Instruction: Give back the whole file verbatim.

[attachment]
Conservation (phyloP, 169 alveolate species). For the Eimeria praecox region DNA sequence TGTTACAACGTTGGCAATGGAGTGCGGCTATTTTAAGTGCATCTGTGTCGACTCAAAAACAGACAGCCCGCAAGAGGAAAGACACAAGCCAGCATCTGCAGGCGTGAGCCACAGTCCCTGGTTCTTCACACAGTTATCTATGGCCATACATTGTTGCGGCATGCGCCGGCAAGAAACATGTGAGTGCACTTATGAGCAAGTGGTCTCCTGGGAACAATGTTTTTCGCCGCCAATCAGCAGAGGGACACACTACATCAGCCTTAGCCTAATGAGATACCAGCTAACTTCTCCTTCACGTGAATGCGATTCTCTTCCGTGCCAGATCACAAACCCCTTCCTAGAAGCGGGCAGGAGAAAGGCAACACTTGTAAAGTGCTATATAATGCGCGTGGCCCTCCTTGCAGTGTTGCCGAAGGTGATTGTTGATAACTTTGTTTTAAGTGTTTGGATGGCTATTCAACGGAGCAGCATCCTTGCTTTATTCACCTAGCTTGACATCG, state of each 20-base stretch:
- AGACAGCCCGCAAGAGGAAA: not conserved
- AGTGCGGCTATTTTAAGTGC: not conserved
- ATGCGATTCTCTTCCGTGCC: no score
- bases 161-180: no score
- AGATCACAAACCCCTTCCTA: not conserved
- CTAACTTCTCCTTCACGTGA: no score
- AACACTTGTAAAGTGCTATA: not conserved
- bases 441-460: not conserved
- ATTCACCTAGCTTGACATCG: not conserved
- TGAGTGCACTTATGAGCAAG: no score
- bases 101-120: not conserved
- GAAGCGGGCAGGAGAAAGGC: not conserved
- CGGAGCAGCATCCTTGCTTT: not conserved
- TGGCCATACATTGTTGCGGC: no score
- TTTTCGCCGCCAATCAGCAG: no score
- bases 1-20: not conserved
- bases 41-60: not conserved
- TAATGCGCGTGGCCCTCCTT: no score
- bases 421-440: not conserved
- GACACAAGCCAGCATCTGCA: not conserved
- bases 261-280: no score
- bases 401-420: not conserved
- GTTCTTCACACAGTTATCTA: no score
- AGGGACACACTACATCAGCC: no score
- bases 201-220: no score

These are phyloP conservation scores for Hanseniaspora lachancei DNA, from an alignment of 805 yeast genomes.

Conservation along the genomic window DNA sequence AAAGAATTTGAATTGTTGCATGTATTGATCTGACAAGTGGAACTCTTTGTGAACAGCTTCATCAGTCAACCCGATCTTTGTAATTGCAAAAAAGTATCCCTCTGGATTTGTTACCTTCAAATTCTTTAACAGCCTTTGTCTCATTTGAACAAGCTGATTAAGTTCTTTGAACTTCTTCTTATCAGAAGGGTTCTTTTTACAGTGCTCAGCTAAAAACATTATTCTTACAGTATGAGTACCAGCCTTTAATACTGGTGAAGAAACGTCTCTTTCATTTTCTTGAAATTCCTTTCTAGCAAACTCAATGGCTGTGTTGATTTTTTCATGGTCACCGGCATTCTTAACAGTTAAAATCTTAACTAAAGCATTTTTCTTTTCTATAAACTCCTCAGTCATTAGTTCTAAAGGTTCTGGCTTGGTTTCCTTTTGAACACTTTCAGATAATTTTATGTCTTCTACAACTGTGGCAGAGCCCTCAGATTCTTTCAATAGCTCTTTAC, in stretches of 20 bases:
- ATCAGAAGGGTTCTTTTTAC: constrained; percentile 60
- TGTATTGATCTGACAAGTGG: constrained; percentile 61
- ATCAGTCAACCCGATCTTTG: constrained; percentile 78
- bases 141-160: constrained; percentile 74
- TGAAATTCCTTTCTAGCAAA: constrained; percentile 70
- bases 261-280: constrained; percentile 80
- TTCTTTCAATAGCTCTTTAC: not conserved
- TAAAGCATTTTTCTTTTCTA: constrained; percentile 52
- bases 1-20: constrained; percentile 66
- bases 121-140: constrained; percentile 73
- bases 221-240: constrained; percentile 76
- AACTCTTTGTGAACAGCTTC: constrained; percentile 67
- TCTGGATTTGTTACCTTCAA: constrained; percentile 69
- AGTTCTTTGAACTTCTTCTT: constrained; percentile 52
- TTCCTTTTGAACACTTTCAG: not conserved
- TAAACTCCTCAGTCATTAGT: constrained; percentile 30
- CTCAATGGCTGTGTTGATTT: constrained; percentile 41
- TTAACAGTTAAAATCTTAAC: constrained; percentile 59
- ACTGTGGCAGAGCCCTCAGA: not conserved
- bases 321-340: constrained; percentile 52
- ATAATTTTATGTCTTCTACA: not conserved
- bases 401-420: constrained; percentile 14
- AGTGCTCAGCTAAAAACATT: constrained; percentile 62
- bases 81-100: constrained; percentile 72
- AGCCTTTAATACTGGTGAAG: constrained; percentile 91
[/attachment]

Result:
Conservation (phyloP, 169 alveolate species). For the Eimeria praecox region DNA sequence TGTTACAACGTTGGCAATGGAGTGCGGCTATTTTAAGTGCATCTGTGTCGACTCAAAAACAGACAGCCCGCAAGAGGAAAGACACAAGCCAGCATCTGCAGGCGTGAGCCACAGTCCCTGGTTCTTCACACAGTTATCTATGGCCATACATTGTTGCGGCATGCGCCGGCAAGAAACATGTGAGTGCACTTATGAGCAAGTGGTCTCCTGGGAACAATGTTTTTCGCCGCCAATCAGCAGAGGGACACACTACATCAGCCTTAGCCTAATGAGATACCAGCTAACTTCTCCTTCACGTGAATGCGATTCTCTTCCGTGCCAGATCACAAACCCCTTCCTAGAAGCGGGCAGGAGAAAGGCAACACTTGTAAAGTGCTATATAATGCGCGTGGCCCTCCTTGCAGTGTTGCCGAAGGTGATTGTTGATAACTTTGTTTTAAGTGTTTGGATGGCTATTCAACGGAGCAGCATCCTTGCTTTATTCACCTAGCTTGACATCG, state of each 20-base stretch:
- AGACAGCCCGCAAGAGGAAA: not conserved
- AGTGCGGCTATTTTAAGTGC: not conserved
- ATGCGATTCTCTTCCGTGCC: no score
- bases 161-180: no score
- AGATCACAAACCCCTTCCTA: not conserved
- CTAACTTCTCCTTCACGTGA: no score
- AACACTTGTAAAGTGCTATA: not conserved
- bases 441-460: not conserved
- ATTCACCTAGCTTGACATCG: not conserved
- TGAGTGCACTTATGAGCAAG: no score
- bases 101-120: not conserved
- GAAGCGGGCAGGAGAAAGGC: not conserved
- CGGAGCAGCATCCTTGCTTT: not conserved
- TGGCCATACATTGTTGCGGC: no score
- TTTTCGCCGCCAATCAGCAG: no score
- bases 1-20: not conserved
- bases 41-60: not conserved
- TAATGCGCGTGGCCCTCCTT: no score
- bases 421-440: not conserved
- GACACAAGCCAGCATCTGCA: not conserved
- bases 261-280: no score
- bases 401-420: not conserved
- GTTCTTCACACAGTTATCTA: no score
- AGGGACACACTACATCAGCC: no score
- bases 201-220: no score

These are phyloP conservation scores for Hanseniaspora lachancei DNA, from an alignment of 805 yeast genomes.

Conservation along the genomic window DNA sequence AAAGAATTTGAATTGTTGCATGTATTGATCTGACAAGTGGAACTCTTTGTGAACAGCTTCATCAGTCAACCCGATCTTTGTAATTGCAAAAAAGTATCCCTCTGGATTTGTTACCTTCAAATTCTTTAACAGCCTTTGTCTCATTTGAACAAGCTGATTAAGTTCTTTGAACTTCTTCTTATCAGAAGGGTTCTTTTTACAGTGCTCAGCTAAAAACATTATTCTTACAGTATGAGTACCAGCCTTTAATACTGGTGAAGAAACGTCTCTTTCATTTTCTTGAAATTCCTTTCTAGCAAACTCAATGGCTGTGTTGATTTTTTCATGGTCACCGGCATTCTTAACAGTTAAAATCTTAACTAAAGCATTTTTCTTTTCTATAAACTCCTCAGTCATTAGTTCTAAAGGTTCTGGCTTGGTTTCCTTTTGAACACTTTCAGATAATTTTATGTCTTCTACAACTGTGGCAGAGCCCTCAGATTCTTTCAATAGCTCTTTAC, in stretches of 20 bases:
- ATCAGAAGGGTTCTTTTTAC: constrained; percentile 60
- TGTATTGATCTGACAAGTGG: constrained; percentile 61
- ATCAGTCAACCCGATCTTTG: constrained; percentile 78
- bases 141-160: constrained; percentile 74
- TGAAATTCCTTTCTAGCAAA: constrained; percentile 70
- bases 261-280: constrained; percentile 80
- TTCTTTCAATAGCTCTTTAC: not conserved
- TAAAGCATTTTTCTTTTCTA: constrained; percentile 52
- bases 1-20: constrained; percentile 66
- bases 121-140: constrained; percentile 73
- bases 221-240: constrained; percentile 76
- AACTCTTTGTGAACAGCTTC: constrained; percentile 67
- TCTGGATTTGTTACCTTCAA: constrained; percentile 69
- AGTTCTTTGAACTTCTTCTT: constrained; percentile 52
- TTCCTTTTGAACACTTTCAG: not conserved
- TAAACTCCTCAGTCATTAGT: constrained; percentile 30
- CTCAATGGCTGTGTTGATTT: constrained; percentile 41
- TTAACAGTTAAAATCTTAAC: constrained; percentile 59
- ACTGTGGCAGAGCCCTCAGA: not conserved
- bases 321-340: constrained; percentile 52
- ATAATTTTATGTCTTCTACA: not conserved
- bases 401-420: constrained; percentile 14
- AGTGCTCAGCTAAAAACATT: constrained; percentile 62
- bases 81-100: constrained; percentile 72
- AGCCTTTAATACTGGTGAAG: constrained; percentile 91